Sustainable Development: A Matter of Definition

The concept of sustainable development has a long history in scientific thought. As early as 1749 the Swedish botanist Linnaeus in his Oeconomia naturae linked economy to nature in a way that resembles many of the concepts of sustainable development. His economic program focused on the need to make efficient use of existing resources rather than pursue military expeditions as a means of economic survival. Over 200 years later in Our Common Future the World Commission on Environment and Development (WCED, 1987) gave international prominence to sustainable development and defined it as “development that meets the needs of the present without compromising the ability of future generations to meet their own needs.” Our Common Journey, a report of the U.S. National Research Council (NRC, 1999), added a temporal dimension, defining sustainable development as “the reconciliation of society’s developmental goals with its environmental limits over the long term.” These definitions reflect the growing need to provide an ethical framework for integrating developmental and environmental goals. Sustainable development is therefore a set of guiding principles whose implementation is reflected in a variety of action programs, of which Agenda 21 is the most prominent.

  1. existing levels of local expertise and technology, and ongoing efforts in geospatial capacity building5;

  2. a range of questions relating to the practical application of new and existing spatial data (e.g., required resolution, challenges of integrating layers of environmental and social data, and baseline data against which future change can be measured);

  3. the role of decision-support systems in the application of these data; and

  4. options for making efforts sustainable beyond 2002.

The geographic foundation for Agenda 21 in Africa involves a wide array of geographic data, tools, and perspectives (including social, environmental, and economic data; maps and models; and the analysis of pattern and processes, place, and scale). This study was undertaken in support of the U.S. Geographic Information for Sustainable Development Alliance, which focuses on the uses of Earth observation data and GIS to address Agenda 21 issues. In this context the report emphasizes fundamental data types that are needed in many applications and ways of increasing accessibility to these data in Africa. An assessment of the potential applications of the full range of geographic data, tools, and concepts for natural resource management and development in Africa would also be valuable.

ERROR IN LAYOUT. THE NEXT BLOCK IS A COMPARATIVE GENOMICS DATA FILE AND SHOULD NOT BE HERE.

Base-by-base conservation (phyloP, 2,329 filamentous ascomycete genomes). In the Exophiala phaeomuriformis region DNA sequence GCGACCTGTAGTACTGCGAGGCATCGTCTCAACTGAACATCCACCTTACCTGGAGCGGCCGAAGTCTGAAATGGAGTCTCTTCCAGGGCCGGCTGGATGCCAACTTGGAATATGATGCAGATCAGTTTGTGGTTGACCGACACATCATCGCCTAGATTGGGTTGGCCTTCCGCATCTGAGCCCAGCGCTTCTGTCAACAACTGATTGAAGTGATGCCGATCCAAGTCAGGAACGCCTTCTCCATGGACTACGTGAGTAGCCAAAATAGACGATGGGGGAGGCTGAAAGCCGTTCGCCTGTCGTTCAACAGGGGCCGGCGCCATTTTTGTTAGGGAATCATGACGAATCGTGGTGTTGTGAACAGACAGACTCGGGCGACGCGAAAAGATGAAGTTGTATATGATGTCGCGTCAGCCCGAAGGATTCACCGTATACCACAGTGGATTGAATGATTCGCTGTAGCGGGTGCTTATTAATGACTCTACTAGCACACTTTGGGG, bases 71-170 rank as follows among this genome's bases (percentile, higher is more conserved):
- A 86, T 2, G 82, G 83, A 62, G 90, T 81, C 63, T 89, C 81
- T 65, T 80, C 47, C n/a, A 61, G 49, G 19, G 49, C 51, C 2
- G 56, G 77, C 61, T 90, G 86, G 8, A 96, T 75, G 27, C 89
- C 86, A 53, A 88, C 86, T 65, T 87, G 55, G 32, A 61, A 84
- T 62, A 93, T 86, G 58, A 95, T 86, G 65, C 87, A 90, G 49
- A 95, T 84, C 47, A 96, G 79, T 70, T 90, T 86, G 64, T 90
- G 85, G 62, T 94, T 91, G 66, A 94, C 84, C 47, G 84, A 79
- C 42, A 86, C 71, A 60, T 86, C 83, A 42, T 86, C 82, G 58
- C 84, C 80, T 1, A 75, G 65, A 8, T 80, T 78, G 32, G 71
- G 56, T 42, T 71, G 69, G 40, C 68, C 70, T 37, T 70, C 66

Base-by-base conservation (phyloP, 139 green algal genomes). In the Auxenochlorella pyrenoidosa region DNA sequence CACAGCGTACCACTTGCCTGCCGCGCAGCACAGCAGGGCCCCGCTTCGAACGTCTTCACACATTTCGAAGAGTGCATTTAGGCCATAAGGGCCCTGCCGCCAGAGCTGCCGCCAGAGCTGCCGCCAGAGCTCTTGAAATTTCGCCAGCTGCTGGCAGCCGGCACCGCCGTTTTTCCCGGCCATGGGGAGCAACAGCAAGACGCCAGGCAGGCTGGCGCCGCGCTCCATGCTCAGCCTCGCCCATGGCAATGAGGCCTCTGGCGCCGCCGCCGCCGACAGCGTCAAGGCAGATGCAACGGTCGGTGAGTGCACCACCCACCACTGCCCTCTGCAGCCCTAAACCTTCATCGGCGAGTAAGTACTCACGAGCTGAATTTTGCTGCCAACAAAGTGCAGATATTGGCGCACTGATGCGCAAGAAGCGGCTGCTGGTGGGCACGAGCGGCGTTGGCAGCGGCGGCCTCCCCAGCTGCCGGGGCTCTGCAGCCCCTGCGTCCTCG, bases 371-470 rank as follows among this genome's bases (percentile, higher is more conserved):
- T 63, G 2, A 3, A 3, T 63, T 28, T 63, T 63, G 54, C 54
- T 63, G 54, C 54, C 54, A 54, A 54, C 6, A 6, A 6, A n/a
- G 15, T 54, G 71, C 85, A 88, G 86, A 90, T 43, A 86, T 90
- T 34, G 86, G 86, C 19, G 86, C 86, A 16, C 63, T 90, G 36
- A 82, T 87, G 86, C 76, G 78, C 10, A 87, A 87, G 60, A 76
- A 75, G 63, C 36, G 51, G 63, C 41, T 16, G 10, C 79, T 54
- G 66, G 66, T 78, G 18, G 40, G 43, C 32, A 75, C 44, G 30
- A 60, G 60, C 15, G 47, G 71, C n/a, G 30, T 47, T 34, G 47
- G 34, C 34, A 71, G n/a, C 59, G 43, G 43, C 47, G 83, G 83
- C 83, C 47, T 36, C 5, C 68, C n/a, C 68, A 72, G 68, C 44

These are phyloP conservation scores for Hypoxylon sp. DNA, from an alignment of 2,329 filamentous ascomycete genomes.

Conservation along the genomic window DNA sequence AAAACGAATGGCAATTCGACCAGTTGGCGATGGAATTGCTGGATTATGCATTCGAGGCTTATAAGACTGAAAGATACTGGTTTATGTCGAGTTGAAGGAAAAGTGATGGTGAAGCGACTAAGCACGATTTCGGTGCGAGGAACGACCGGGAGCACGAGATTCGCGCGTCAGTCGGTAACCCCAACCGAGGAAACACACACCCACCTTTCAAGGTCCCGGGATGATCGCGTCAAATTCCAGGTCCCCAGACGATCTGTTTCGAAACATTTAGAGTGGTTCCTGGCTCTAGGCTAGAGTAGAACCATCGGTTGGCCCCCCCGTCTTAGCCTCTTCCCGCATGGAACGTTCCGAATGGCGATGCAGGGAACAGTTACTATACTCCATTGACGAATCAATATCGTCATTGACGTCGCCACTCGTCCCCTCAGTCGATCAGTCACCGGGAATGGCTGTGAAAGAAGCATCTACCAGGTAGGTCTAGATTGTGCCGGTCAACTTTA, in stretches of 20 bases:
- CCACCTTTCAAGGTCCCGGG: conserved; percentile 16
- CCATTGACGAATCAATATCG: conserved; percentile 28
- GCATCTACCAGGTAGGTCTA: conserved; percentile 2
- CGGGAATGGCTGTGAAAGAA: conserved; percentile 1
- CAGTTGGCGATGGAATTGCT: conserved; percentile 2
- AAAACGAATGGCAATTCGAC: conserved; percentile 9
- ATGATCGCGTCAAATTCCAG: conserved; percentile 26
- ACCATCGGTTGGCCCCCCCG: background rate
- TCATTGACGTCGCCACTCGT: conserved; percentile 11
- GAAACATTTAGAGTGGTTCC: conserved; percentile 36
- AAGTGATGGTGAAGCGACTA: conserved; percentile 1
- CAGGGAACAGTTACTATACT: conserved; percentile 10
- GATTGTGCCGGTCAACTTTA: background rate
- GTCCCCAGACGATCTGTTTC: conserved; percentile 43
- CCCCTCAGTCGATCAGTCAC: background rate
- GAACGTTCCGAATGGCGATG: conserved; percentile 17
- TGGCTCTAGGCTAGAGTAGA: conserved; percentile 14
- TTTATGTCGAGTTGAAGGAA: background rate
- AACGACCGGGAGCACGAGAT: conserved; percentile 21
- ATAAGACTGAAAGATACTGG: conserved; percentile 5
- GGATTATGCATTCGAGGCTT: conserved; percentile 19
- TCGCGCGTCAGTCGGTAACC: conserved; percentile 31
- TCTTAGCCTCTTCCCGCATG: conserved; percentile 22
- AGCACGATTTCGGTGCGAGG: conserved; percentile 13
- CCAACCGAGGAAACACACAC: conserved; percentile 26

Chapter 40 in Agenda 21, “Information6 for DecisionMaking,” stresses the need for more and different types of data to be collected at all scales to track the status and trends of Earth’s ecosystems, natural resources, pollution, and socioeconomic variables. Chapter 40 concludes that “the gap in the availability, quality, coherence, standardization and accessibility of data between the developed7 and the developing world has been increasing, seriously impairing the capacities of countries to make informed decisions concerning environment and development.”8

Five years after the U.N. Conference on Environment and Development (UNCED), in a 1997 assessment of the state of data supporting decision-making on each of Agenda 21 action items (UN, 1997), most of the nine responding African governments9 described their existing databases as “poor” or containing “some good data but many gaps.” Ten years after UNCED, the work of the U.N. Economic Commission for Africa (ECA), which presses for greater awareness of the significance of geographic information in socioeconomic development among African governments and other sectors10 (ECA, 2001), illustrates that much remains to be achieved in applying geographic information to sustainable development.

Geographic data are obtained from ground-based (in situ) measurements or from remote-sensing systems. These data are of little practical value in sustainable development decision-making if they cannot be analyzed in conjunction with development data, such as economic or health data, that are geographically referenced11 (Jensen, 2000). Data that de-


Capacity is the ability to undertake certain activities, solve problems and achieve objectives (Fukuda-Parr et al., 2002) such as interpreting a map (an example of human capacity), possessing a computer (organizational capacity), or sharing data (societal capacity). Capacity is built by enhancing these abilities.


Information is data that humans assimilate and evaluate to solve a problem or make a decision (EIS-Africa, 2001).


Developed countries are those with “high” gross national income (World Bank, 2002). Developing countries are those with “low” or “medium” gross national income. The committee adopted these terms in the report.


Development includes at least four related concepts (Dernbach, 2002): peace and security, economic development, social development, and national governance that secures peace and development.


Algeria, Benin, Egypt, Gabon, Malawi, South Africa, Tunisia, Uganda, Zimbabwe

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